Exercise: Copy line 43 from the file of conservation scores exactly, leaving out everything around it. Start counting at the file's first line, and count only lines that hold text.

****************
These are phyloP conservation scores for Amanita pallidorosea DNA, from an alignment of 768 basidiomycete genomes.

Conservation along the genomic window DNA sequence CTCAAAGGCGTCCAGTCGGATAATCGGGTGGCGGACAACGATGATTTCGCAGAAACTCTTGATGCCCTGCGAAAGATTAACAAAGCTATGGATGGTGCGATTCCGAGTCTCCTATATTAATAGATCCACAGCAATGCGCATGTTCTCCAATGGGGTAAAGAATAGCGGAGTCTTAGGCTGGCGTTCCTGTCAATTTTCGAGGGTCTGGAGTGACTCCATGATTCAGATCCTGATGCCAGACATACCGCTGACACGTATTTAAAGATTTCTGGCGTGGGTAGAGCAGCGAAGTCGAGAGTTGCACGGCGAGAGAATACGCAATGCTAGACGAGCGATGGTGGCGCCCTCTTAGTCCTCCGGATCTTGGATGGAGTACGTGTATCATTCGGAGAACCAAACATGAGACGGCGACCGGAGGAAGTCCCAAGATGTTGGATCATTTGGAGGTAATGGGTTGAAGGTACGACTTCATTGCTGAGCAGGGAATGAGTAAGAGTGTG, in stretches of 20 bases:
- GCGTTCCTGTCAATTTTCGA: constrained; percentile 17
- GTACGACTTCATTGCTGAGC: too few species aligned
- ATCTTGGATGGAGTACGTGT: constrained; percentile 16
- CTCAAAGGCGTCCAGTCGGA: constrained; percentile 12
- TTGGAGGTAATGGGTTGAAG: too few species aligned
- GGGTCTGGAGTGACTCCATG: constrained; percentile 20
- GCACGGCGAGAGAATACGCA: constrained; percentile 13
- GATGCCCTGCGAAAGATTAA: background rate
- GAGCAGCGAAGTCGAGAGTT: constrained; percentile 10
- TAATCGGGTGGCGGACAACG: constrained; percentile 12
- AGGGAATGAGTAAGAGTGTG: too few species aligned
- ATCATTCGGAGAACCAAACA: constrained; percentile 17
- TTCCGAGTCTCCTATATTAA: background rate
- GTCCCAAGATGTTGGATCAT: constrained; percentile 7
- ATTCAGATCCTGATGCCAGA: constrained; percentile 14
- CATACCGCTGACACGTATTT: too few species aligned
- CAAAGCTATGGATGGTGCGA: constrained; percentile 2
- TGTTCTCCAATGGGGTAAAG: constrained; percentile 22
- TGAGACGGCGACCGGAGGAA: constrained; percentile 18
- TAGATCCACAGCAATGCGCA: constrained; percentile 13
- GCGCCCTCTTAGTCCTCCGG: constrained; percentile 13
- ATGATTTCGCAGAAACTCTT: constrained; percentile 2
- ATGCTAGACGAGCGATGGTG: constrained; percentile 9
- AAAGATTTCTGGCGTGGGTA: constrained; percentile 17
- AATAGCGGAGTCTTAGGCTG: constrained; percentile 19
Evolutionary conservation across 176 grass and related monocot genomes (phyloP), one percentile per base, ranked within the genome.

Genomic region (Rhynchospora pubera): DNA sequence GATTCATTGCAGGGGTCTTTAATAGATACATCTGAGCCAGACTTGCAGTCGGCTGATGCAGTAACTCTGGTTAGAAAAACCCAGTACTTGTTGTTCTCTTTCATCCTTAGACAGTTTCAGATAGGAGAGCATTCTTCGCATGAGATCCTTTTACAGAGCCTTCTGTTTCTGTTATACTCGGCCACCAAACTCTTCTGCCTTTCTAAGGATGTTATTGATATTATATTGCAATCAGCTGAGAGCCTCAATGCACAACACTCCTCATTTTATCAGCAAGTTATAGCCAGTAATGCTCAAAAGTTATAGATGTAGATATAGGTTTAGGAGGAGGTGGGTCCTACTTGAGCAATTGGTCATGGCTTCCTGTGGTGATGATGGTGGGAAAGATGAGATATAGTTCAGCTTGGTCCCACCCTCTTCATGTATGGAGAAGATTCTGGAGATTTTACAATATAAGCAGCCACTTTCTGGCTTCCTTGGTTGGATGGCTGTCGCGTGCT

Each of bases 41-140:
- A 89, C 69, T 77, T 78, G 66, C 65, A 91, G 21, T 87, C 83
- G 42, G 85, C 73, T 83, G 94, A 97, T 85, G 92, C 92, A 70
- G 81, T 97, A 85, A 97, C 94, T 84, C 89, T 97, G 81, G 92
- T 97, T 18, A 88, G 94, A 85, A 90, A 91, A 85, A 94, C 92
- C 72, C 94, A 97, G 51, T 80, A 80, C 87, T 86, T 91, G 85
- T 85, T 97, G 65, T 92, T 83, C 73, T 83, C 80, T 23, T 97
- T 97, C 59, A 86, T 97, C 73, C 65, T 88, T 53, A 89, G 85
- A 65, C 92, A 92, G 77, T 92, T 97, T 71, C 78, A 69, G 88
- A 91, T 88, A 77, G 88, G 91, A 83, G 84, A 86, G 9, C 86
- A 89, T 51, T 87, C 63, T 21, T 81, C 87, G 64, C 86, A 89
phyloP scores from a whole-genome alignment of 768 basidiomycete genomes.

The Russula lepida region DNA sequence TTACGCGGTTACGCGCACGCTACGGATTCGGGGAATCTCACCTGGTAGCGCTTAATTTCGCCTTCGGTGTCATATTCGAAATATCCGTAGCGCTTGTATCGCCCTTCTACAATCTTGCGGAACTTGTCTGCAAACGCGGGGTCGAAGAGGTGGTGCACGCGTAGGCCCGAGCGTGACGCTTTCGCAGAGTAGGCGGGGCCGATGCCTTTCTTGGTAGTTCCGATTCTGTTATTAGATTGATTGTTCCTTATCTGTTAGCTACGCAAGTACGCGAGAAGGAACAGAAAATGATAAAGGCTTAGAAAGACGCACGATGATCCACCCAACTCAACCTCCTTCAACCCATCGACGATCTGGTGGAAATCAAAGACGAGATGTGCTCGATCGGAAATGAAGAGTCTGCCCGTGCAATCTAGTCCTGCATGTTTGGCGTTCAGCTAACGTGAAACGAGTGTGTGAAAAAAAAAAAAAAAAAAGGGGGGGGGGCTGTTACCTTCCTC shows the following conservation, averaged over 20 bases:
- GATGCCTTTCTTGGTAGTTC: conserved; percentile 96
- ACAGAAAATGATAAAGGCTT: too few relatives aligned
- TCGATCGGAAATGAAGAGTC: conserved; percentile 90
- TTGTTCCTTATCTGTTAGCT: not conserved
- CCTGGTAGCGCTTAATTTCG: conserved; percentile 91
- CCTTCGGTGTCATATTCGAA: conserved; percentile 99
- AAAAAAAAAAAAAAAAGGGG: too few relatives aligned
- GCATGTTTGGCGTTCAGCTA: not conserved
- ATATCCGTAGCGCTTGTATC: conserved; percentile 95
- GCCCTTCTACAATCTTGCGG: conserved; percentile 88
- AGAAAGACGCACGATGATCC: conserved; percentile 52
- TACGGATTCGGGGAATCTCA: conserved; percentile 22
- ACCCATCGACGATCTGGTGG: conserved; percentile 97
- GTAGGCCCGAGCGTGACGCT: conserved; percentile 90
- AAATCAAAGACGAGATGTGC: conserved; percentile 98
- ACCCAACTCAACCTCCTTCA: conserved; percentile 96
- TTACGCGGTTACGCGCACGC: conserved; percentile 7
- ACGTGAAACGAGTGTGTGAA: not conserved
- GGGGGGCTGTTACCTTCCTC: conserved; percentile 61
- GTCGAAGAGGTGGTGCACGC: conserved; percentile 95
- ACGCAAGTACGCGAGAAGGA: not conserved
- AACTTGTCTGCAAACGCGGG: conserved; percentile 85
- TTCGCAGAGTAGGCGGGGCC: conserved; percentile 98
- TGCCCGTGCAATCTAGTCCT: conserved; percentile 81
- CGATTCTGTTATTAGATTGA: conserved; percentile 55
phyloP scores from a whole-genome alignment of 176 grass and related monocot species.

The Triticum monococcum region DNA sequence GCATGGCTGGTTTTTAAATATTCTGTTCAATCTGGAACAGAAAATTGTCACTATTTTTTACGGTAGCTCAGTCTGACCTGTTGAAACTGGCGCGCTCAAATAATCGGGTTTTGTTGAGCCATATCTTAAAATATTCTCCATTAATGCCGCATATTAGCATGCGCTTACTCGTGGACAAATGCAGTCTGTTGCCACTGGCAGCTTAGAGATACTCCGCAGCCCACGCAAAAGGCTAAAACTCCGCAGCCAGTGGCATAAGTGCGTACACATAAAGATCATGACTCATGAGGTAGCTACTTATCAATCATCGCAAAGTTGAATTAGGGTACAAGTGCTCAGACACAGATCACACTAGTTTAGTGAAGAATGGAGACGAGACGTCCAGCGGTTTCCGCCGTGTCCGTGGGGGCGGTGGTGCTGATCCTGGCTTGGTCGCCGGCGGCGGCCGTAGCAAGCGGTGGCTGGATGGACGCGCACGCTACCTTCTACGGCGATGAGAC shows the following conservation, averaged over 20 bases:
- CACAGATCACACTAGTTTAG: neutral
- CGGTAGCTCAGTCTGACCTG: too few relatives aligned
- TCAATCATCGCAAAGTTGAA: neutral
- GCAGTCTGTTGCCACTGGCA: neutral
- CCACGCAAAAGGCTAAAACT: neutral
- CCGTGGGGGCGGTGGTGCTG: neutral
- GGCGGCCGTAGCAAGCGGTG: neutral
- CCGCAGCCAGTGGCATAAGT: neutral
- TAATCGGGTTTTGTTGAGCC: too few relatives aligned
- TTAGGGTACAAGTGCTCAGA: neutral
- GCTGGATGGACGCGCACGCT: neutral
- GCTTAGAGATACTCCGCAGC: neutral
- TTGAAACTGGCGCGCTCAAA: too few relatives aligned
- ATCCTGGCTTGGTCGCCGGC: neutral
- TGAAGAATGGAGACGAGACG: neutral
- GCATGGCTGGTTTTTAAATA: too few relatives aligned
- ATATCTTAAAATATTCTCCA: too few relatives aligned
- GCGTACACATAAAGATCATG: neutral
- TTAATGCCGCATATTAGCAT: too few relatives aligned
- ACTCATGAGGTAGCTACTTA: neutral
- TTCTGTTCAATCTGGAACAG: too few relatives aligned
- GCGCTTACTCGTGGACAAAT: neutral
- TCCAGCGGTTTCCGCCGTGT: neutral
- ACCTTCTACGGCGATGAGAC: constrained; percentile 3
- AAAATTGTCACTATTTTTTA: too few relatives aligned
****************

- GATGCCTTTCTTGGTAGTTC: conserved; percentile 96